HAMILTON, CHRISTINE,ANNE (2015) Late Glacial to Holocene relative sea-level change in Assynt, north west Scotland. Masters thesis, Durham University.
|PDF - Accepted Version|
This thesis aims to improve the relative sea-level (RSL) reconstruction for the Assynt region, a previously under-studied region of the British Isles, to provide important further constraints on glacial isostatic adjustment (GIA) models for the British Isles. The lack of geological data from this region means that the GIA models are currently poorly constrained for this region of north west Scotland. Evidence from four isolation basins on the north coast of the Assynt region reconstructs post-Last Glacial Maximum (LGM) RSL for previously unstudied time periods, including the Late Glacial and early Holocene. This thesis produces the first Late Glacial sea-level index points for Assynt, providing a critical additional constraint on the GIA model predictions for this early deglacial period, which in general is poorly constrained throughout the British Isles.
Sediment cores were taken at a range of altitudes above present sea level from four isolation basins. Reconstruction of the palaeoenvironment focused on diatom analysis, supported by organic content, particle size and qualitative pollen analysis. A number of clear transitions, from marine to brackish to freshwater conditions, document the isolation or ingression of the basins investigated at Duart. AMS radiocarbon dating of these contacts produced new sea-level index points for the Late Glacial, early and late Holocene for Assynt.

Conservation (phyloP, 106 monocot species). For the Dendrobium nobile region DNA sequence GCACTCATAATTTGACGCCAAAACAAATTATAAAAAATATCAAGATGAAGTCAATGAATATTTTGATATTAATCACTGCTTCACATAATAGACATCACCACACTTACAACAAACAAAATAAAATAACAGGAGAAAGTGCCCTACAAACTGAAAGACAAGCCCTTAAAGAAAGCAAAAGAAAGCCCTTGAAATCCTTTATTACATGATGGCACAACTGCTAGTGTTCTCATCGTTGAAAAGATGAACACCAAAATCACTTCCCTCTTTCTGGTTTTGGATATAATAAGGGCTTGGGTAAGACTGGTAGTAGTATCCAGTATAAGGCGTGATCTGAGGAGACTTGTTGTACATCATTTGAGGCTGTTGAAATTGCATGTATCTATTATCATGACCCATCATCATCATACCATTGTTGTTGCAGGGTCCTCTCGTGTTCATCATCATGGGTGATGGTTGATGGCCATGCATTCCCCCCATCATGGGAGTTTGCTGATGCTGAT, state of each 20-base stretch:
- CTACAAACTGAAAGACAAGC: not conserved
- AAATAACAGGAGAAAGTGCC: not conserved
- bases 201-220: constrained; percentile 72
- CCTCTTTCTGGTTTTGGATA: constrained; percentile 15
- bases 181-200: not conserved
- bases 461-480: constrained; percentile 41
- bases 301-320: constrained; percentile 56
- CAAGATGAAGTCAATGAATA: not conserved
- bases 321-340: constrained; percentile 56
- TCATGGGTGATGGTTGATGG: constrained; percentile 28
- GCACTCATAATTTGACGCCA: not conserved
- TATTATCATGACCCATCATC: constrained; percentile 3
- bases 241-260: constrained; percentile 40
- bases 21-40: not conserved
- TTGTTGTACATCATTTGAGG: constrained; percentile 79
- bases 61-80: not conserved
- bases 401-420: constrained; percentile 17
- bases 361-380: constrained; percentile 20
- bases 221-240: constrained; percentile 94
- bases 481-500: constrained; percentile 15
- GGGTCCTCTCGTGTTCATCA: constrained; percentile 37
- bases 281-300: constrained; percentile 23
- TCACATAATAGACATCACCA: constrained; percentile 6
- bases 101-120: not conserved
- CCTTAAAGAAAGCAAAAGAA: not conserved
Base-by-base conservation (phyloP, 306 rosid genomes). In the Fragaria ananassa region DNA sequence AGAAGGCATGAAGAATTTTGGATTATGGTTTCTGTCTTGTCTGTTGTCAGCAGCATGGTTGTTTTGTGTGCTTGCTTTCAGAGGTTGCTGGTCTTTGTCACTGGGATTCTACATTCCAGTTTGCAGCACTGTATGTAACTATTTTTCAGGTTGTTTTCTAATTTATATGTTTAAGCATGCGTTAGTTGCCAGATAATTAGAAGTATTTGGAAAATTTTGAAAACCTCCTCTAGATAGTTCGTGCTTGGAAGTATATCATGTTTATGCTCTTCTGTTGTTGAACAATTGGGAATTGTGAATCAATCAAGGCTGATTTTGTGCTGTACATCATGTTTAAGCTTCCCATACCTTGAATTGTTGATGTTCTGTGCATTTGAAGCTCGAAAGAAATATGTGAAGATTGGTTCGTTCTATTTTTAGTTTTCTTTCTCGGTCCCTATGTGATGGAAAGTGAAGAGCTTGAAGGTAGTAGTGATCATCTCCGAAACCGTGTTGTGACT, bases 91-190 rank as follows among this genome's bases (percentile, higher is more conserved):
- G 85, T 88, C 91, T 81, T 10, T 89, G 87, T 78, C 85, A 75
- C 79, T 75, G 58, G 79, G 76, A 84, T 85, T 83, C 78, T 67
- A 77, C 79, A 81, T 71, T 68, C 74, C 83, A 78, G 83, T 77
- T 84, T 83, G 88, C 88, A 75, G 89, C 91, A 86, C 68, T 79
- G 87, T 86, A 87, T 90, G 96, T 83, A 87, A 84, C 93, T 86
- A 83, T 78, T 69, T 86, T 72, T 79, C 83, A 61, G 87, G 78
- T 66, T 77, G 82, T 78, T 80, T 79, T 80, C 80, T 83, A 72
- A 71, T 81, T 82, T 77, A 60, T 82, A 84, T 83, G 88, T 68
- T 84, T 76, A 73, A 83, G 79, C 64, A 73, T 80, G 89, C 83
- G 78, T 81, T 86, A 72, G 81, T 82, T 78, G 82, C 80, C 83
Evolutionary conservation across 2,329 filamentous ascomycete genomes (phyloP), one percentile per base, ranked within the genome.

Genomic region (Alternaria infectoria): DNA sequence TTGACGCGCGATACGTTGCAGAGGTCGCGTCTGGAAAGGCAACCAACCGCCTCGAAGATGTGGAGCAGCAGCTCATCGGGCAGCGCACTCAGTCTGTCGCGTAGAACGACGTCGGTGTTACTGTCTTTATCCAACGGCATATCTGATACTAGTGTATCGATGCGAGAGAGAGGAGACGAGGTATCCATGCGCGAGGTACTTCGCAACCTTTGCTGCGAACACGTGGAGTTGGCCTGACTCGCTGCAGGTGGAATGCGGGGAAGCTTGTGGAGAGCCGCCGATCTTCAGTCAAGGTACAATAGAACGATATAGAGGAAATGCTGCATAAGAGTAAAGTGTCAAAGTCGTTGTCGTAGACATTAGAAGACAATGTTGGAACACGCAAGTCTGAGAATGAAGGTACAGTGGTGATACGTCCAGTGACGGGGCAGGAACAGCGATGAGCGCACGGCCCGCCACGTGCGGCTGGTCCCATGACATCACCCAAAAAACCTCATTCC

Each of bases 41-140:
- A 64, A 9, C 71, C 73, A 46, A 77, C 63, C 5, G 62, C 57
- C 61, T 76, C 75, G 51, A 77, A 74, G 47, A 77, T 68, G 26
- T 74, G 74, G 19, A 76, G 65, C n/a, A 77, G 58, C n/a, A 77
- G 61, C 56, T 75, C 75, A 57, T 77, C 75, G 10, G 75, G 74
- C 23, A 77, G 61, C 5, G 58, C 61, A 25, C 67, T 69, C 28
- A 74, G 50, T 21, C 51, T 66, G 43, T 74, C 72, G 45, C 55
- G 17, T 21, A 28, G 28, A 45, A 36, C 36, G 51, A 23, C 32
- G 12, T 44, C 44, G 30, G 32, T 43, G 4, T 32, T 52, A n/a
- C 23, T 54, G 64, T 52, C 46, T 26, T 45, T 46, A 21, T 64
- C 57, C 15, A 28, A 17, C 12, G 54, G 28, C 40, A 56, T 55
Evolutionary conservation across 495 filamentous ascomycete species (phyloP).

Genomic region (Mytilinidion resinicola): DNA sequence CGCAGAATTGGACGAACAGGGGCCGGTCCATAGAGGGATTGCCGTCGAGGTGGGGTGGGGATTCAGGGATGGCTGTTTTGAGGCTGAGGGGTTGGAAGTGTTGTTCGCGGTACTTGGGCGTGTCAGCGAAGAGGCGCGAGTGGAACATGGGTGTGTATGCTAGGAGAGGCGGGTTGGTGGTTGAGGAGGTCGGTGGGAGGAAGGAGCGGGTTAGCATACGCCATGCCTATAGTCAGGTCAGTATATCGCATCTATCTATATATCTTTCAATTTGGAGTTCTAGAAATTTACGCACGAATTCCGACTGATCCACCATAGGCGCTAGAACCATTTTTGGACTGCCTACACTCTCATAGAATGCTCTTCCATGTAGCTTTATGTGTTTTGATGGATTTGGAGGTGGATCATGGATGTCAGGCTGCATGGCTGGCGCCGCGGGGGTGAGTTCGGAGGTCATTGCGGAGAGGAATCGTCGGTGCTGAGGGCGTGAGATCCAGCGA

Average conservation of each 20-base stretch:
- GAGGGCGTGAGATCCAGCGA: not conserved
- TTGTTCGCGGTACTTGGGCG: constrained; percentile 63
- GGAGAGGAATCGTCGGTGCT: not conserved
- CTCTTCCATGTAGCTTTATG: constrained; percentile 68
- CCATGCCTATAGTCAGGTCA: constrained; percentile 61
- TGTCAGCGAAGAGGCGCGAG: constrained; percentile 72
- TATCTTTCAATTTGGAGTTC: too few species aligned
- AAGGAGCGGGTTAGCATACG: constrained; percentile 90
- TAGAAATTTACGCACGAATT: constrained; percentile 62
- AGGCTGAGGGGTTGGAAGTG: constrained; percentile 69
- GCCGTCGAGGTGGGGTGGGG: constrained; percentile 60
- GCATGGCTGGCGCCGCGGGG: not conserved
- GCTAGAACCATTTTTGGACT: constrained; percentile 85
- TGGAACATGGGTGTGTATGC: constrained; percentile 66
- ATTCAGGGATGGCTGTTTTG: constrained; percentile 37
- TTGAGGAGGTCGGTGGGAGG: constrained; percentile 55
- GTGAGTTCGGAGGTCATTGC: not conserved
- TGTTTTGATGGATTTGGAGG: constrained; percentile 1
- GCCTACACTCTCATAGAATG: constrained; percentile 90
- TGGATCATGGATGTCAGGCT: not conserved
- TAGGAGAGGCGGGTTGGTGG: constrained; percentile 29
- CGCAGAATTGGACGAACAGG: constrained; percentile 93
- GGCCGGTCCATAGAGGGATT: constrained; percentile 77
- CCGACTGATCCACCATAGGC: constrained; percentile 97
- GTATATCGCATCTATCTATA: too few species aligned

These new sea-level index points show there is poor fit between the model predictions for the Late Glacial RSL fall following the Late Glacial highstand and the RSL rise to the mid-Holocene highstand. There is reasonable data-model fit however from the mid- to late-Holocene as RSL falls to present. This misfit, evident elsewhere in north west Scotland, is potentially due to uncertainties associated with both the global and local ice model employed in the GIA models, providing a context for future study.
|Item Type:||Thesis (Masters)|
|Award:||Master of Science|
|Keywords:||Sea level, glacial isostatic adjustment, palaeoenvironmental reconstruction, Late Glacial, Scotland, diatoms|
|Faculty and Department:||Faculty of Social Sciences and Health > Geography, Department of|
|Copyright:||Copyright of this thesis is held by the author|
|Deposited On:||21 Apr 2015 14:49|